A Visual Illustration of Plant Diversity’s Importance

Last week, I took some photos that powerfully demonstrate the importance of plant diversity.


Research plots at The Nature Conservancy’s Platte River Prairies.

Several years ago, we created some research plots to help us learn more about how plant diversity interacts with ecosystem function.  As you can see above, the plots include a grid of squares (3/4 acre in size), each planted with one of three seed mixtures: monoculture (big bluestem), low diversity (grasses and a few forbs harvested in the fall), and high diversity (100 species).  Working with academic partners, we have several research projects underway, including a couple that demonstrate the influence plant diversity has on the spread of invasive plant species.

Other researchers have found similar relationships between plant diversity and resistance to invasive species, but that is only one of many benefits from having a wide variety of plants in a prairie.  Both herbivores and pollinators benefit from having a broad selection of food choices available to them.  During extreme weather conditions (hot, dry, wet, cold), high diversity prairies always have plants that flourish under those conditions and help provide habitat and food conditions for animals.  Most importantly, because of these and other reasons, prairies with high plant diversity also have high total biological diversity, including more species of microbes, insects, other invertebrates and vertebrates.  That overall diversity is important for its own sake, but also because of the role each species plays in the functioning of the ecosystem.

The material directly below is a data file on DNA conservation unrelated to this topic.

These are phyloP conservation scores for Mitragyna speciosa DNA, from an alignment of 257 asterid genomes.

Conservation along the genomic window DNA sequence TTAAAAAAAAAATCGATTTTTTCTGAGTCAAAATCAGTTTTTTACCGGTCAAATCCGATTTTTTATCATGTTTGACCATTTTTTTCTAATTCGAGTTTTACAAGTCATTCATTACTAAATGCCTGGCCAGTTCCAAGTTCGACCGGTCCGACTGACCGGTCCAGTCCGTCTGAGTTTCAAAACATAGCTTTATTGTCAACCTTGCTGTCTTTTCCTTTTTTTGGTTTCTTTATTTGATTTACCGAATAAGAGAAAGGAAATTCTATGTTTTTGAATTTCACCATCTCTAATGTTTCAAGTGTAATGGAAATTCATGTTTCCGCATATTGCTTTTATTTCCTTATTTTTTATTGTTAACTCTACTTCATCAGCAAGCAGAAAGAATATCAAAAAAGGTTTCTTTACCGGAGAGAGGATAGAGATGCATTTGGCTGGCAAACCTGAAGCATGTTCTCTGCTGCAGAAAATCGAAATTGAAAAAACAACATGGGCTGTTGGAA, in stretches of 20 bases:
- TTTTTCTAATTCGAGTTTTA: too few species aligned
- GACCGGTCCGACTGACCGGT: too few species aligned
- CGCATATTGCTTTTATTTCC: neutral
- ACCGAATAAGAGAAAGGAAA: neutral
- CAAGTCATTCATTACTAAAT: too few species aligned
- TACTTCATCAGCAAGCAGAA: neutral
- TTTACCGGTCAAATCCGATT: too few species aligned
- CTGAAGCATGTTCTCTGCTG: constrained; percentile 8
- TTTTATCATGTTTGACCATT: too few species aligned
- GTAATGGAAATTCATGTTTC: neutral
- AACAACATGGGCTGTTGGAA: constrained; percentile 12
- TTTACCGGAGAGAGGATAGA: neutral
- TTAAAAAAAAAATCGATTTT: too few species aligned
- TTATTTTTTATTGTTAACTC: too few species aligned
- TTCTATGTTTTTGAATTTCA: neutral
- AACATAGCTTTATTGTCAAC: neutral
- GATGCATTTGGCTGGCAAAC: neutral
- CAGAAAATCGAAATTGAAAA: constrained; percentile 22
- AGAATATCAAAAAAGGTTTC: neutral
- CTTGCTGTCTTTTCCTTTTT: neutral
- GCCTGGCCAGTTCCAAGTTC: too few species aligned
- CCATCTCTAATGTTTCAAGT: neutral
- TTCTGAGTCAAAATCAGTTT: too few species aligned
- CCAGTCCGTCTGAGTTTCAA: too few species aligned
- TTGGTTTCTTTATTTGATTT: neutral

The aerial photo I took from our small drone last week illustrates another benefit of plant diversity; prairies with high plant diversity have green vegetation for more of the growing season.  Every plant species starts and ends their growth period at different times.  Some start early, bloom, and are done before summer even starts.  Others bide their time and don’t bloom until late in the fall.  When you mix all those species together in one prairie, you end up with consistent, but ever-changing, availability of nutritious vegetation and flowers throughout the growing season.


Labeled plots, showing the location of the various treatments.

Our monoculture research plots (big bluestem only) looked very different from our other plots last week because big bluestem was just starting to grow (on April 23).  Even after we burned all the plots this spring, allowing the soil to warm earlier than it otherwise would have, the most advanced big bluestem plants only had leaves of a few inches in length.  Our low diversity plots (mostly grasses) showed more green, but only due to the presence of one grass species, Canada wildrye (Elymus canadensis), a cool-season grass that begins its grown early in the year.  By contrast, the high-diversity plots had many plant species growing, with some close to blooming.

The monoculture plots were planted only with big bluestem,

The monoculture plots were planted only with big bluestem, which was just barely starting to grow last week.

Low diversity

The low diversity plots were slightly greener than the monoculture plots, mainly because Canada wildrye was growing quickly (most of the other grasses were just breaking dormancy).

high diversity

The high diversity plots had numerous species showing vigorous growth, even early in the season.